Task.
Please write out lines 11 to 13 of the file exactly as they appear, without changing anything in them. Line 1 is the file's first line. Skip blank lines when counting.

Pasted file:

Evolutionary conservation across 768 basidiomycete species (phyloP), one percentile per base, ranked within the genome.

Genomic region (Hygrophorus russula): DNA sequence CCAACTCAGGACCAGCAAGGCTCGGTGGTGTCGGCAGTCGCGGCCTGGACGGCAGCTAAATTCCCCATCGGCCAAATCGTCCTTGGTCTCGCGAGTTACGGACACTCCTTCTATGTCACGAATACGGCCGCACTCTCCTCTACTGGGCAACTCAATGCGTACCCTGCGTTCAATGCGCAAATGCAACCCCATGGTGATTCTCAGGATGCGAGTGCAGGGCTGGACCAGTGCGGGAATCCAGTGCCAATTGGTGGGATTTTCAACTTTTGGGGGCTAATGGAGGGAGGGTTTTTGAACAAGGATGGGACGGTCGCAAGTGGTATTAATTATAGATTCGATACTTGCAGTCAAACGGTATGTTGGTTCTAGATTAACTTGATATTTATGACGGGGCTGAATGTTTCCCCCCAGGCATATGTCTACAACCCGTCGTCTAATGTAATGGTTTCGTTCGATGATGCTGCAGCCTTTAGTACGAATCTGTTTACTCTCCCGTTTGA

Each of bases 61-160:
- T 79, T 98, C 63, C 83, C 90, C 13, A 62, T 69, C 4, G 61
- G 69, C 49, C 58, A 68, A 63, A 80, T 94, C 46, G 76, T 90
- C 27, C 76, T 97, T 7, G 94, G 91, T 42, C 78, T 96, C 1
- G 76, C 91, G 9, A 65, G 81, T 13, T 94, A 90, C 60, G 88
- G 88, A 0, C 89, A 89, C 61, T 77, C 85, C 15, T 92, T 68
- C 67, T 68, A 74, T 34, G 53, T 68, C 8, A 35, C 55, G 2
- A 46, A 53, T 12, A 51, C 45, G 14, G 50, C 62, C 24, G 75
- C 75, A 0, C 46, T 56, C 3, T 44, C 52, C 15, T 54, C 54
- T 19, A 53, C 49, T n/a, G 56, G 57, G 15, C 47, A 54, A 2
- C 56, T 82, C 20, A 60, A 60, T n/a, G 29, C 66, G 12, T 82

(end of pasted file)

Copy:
- C 75, A 0, C 46, T 56, C 3, T 44, C 52, C 15, T 54, C 54
- T 19, A 53, C 49, T n/a, G 56, G 57, G 15, C 47, A 54, A 2
- C 56, T 82, C 20, A 60, A 60, T n/a, G 29, C 66, G 12, T 82